Here is a thoughtful entry among six that are part of a piece in a past Sunday Opinion section of the NYTimes:
"Devices have become security blankets. Take the time to wean yourself.
Start by scheduling a few Internet-free hours each day, with your phone turned off. It’s the only way you’ll be able to read anything seriously, whether it’s Plato or Derrida on Plato. (And remember, you’ll get more out of reading Derrida on Plato if you read Plato first.) This will also have the benefit of making you harder to reach, and thus more mysterious and fascinating to new friends and acquaintances.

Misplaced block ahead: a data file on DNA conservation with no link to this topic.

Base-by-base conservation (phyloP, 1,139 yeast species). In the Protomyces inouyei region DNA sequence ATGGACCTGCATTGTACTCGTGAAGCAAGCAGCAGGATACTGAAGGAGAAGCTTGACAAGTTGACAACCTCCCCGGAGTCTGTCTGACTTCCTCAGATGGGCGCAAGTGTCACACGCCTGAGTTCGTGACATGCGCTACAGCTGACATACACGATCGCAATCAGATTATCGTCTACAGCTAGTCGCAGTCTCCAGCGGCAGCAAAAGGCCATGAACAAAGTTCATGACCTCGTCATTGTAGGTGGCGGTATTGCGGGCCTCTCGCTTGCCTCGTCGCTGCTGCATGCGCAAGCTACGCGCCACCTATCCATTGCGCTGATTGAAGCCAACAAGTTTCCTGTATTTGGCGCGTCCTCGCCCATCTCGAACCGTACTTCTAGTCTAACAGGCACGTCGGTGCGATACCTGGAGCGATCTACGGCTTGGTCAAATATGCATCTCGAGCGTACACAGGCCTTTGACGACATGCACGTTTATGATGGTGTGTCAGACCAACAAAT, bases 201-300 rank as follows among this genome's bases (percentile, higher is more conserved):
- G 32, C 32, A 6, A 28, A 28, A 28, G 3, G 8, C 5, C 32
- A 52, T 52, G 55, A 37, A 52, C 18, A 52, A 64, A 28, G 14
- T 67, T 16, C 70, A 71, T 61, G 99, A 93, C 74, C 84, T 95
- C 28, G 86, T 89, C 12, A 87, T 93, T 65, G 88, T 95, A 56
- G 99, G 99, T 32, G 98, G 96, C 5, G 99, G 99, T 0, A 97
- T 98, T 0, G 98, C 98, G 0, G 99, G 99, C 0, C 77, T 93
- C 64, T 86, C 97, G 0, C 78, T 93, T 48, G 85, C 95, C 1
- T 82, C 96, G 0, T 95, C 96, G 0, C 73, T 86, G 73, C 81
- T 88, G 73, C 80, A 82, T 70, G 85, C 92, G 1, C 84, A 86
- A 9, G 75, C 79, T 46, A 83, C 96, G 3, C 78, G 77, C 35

When you leave your room for class, leave the laptop behind. In a lecture, you’ll only waste your time and your parents’ money, disrespect your professor and annoy whomever is trying to pay attention around you by spending the whole hour on Facebook.
You don’t need a computer to take notes — good note-taking is not transcribing. All that clack, clack, clacking ... you’re a student, not a court reporter. And in seminar or discussion sections, get used to being around a table with a dozen other humans, a few books and your ideas. After all, you have the rest of your life to hide behind a screen during meetings."
— CHRISTINE SMALLWOOD, Ph.D. student in English and American literature at ColumbiaRead all the "Advice for freshman from the people who actually grade their papers and lead their class discussions." by clicking on the entire piece "Ditch Your Laptop, Dump Your Boyfriend."